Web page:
Almost Falmouth: A Farce in Five Parts

 

[1] “WE CAN’T STOP HERE. THIS IS BAT COUNTRY!” 

 

I say…or at least think…as The Black Tambourines’ tour van lurches out of Sainsbury’s carpark and away onto the open road. I’m here to ‘Recreate Almost Famous’, the classic Cameron Crowe flick in which young William Miller — cherubic, untainted — joins rock band Stillwater on tour. He writes for Rolling Stone magazine; I write for ShinyShinyNew…and, partly, the sweet convenience of a ride to London with a band I like a lot. What 15 year old William lacks in facial hair, he makes up for in doe-eyed dedication and grit. I hope to follow in his footsteps.

 After all, the A30 has always been known for its danger, romance and raw thrills. The road Kerouac pined for…a duel-laned dharma bum. We would soon be rolling by Bodmin moor, unreasonably large windmills and a number of illustrious service stations. Did someone whisper something about the American West Coast? This was the gateway to London and all that is ripe, unknown and glimmering…and we were in a van racing at almost 55mph towards that horizon.

But what was the story? Nobody had bothered to say. I would have to drum it up on my own. Free Enterprise. The Kernow Dream. Josh Spencer-Fletcher gone mad on Stella in Hackney. Do it now: impure Gonzo journalism.

Rewind the track. I’m loitering uncomfortably outside the store, still reeling from the band’s riotous headline show in Fal the night before. Truro Sainsbury’s is our elected neutral ground, but The Black Tambourines are late. “Turn around, go back, and be a lawyer or something”, Lester Bangs had urged poor William in Almost Famous. Right now, he speaks to me as well as the film’s protagonist.

Struggling to find the optimum mode of carrying a case of beers, I wonder how exactly I’m going to deliver on our premise that “the A30 seems the perfect setting for our generation’s Fear and Loathing”. I half expect a supermarket announcement to call me out and a faceless fleece-wearing Sainsbury’s mob to gently escort me through the sliding doors and away…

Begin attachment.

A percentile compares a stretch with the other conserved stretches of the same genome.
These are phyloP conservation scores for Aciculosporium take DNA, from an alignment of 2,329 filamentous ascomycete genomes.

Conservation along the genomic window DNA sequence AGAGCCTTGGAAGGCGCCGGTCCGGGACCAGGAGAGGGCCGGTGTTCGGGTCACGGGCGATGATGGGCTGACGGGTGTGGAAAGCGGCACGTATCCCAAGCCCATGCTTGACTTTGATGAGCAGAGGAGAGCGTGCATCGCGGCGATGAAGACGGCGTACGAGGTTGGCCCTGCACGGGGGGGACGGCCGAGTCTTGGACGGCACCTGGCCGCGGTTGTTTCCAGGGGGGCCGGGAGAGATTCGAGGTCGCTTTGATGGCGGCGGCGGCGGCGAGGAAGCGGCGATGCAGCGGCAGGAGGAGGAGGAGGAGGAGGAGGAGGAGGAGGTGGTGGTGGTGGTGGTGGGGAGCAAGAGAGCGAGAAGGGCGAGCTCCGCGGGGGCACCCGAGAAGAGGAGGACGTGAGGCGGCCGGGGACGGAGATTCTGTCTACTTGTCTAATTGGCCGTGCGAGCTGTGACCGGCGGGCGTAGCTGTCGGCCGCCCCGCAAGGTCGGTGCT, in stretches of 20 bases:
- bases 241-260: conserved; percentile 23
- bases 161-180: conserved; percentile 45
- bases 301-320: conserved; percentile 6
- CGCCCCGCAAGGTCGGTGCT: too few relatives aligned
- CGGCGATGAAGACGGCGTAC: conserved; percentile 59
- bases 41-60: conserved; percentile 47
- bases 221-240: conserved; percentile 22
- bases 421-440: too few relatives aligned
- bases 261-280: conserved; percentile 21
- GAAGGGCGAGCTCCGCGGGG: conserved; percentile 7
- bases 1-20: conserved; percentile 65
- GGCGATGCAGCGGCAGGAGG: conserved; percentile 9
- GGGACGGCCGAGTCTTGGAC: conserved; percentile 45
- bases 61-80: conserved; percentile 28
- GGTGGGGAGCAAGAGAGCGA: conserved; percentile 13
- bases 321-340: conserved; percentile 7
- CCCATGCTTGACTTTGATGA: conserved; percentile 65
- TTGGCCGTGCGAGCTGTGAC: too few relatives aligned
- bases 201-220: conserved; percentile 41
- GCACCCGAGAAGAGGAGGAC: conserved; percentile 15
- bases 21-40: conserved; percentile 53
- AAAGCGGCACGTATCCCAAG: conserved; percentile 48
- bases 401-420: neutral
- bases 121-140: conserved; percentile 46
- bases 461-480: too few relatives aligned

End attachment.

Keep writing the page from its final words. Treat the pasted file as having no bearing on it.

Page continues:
Still, Stella– an excellent way to break the ice at 11am.

When The Black Tambourines finally drop by, Jake — the unusually talkative bass player — dispatches with formalities. He wears a heavy sand overcoat, scarf and has scraggly unkept hair. My tame offer of a handshake is brushed aside as I’m pulled in for a brotherly hug. The Sainsbury’s lobby: a fine place to meet your musical heroes.

The band are huddled around the van, apart from lead singer and guitarist Sam Stacpoole, who stands atop the multi storey carpark looking out, surveying Truro and beyond like an ancient king. Turning, he greets me with a sudden ‘peace, man’ and I struggle for something suitable to say. Ultimately, as I scramble clumsily into the van, eyeing four carefully-chosen Meal Deals, I mutter something about their prawn sandwiches being pretty punk. My head still feels delicate. I present my offering of discounted lager as if it’s some sacrificial goat.

We roll out of the carpark with Sam behind the wheel, Jim Sibley and I up front, and Josh Spencer-Fletcher and Jake in the back.

Wait until you see those goddam bats…

[2] A DIFFERENT KIND OF JAM

 
We’re en-route to Mirrors Festival, a multi-venue live music feast taking place in Hackney. The Black Tambourines are on at 19:15, but then again the course of fatuous journalism never did run smooth…

“Whaaat is this?” “Shit man!” A real jam, extending as far as the eye can see, has halted our great journey into the unknown. …And we have not yet left Cornwall. Second home owners, returning to Home Counties comforts after a week of sea breeze, have disrupted our punk crusade before it had even got going. It’s nuclear families…radio 2 and ‘fun’ rear window pumpkins…on all sides. Sam had struck me as pretty easy-going, but he launches into a soapbox tirade at Cormac and their “campaigns” to block the Cornish roads. The allure of The Tour temporarily struck away, I appreciate how acutely frustrating it must be having to drive 5-6 hours to play a single show.